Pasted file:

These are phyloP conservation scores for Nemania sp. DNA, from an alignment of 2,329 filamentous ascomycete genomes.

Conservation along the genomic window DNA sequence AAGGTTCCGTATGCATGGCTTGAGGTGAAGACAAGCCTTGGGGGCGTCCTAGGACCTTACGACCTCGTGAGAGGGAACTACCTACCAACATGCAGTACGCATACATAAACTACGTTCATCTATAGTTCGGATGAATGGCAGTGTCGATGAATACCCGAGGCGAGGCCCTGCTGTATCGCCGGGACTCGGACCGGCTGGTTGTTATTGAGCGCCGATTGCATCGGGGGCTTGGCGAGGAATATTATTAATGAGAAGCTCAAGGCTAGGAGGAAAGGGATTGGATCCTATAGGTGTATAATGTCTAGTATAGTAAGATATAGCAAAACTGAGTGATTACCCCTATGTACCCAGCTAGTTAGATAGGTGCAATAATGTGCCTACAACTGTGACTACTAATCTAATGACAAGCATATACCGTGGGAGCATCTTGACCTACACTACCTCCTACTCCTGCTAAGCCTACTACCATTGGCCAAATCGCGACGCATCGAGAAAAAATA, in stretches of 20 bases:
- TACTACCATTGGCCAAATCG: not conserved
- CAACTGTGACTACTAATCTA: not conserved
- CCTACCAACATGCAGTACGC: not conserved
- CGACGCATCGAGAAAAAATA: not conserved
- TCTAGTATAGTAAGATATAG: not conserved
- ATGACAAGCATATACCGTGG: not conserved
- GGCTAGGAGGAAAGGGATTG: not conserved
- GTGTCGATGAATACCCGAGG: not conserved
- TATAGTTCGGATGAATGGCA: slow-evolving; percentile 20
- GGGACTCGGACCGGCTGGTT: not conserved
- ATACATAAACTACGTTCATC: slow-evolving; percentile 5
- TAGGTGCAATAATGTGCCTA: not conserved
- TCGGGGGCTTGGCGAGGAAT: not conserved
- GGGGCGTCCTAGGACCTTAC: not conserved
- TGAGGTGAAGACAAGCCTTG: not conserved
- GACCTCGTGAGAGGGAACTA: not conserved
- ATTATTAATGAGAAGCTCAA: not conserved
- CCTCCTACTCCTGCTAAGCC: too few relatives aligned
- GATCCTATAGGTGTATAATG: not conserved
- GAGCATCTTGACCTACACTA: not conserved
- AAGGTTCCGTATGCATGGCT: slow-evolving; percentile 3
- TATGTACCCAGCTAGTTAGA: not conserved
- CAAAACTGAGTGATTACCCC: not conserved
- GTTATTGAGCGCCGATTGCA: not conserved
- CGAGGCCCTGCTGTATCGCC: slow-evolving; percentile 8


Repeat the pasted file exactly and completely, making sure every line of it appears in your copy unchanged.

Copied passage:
These are phyloP conservation scores for Nemania sp. DNA, from an alignment of 2,329 filamentous ascomycete genomes.

Conservation along the genomic window DNA sequence AAGGTTCCGTATGCATGGCTTGAGGTGAAGACAAGCCTTGGGGGCGTCCTAGGACCTTACGACCTCGTGAGAGGGAACTACCTACCAACATGCAGTACGCATACATAAACTACGTTCATCTATAGTTCGGATGAATGGCAGTGTCGATGAATACCCGAGGCGAGGCCCTGCTGTATCGCCGGGACTCGGACCGGCTGGTTGTTATTGAGCGCCGATTGCATCGGGGGCTTGGCGAGGAATATTATTAATGAGAAGCTCAAGGCTAGGAGGAAAGGGATTGGATCCTATAGGTGTATAATGTCTAGTATAGTAAGATATAGCAAAACTGAGTGATTACCCCTATGTACCCAGCTAGTTAGATAGGTGCAATAATGTGCCTACAACTGTGACTACTAATCTAATGACAAGCATATACCGTGGGAGCATCTTGACCTACACTACCTCCTACTCCTGCTAAGCCTACTACCATTGGCCAAATCGCGACGCATCGAGAAAAAATA, in stretches of 20 bases:
- TACTACCATTGGCCAAATCG: not conserved
- CAACTGTGACTACTAATCTA: not conserved
- CCTACCAACATGCAGTACGC: not conserved
- CGACGCATCGAGAAAAAATA: not conserved
- TCTAGTATAGTAAGATATAG: not conserved
- ATGACAAGCATATACCGTGG: not conserved
- GGCTAGGAGGAAAGGGATTG: not conserved
- GTGTCGATGAATACCCGAGG: not conserved
- TATAGTTCGGATGAATGGCA: slow-evolving; percentile 20
- GGGACTCGGACCGGCTGGTT: not conserved
- ATACATAAACTACGTTCATC: slow-evolving; percentile 5
- TAGGTGCAATAATGTGCCTA: not conserved
- TCGGGGGCTTGGCGAGGAAT: not conserved
- GGGGCGTCCTAGGACCTTAC: not conserved
- TGAGGTGAAGACAAGCCTTG: not conserved
- GACCTCGTGAGAGGGAACTA: not conserved
- ATTATTAATGAGAAGCTCAA: not conserved
- CCTCCTACTCCTGCTAAGCC: too few relatives aligned
- GATCCTATAGGTGTATAATG: not conserved
- GAGCATCTTGACCTACACTA: not conserved
- AAGGTTCCGTATGCATGGCT: slow-evolving; percentile 3
- TATGTACCCAGCTAGTTAGA: not conserved
- CAAAACTGAGTGATTACCCC: not conserved
- GTTATTGAGCGCCGATTGCA: not conserved
- CGAGGCCCTGCTGTATCGCC: slow-evolving; percentile 8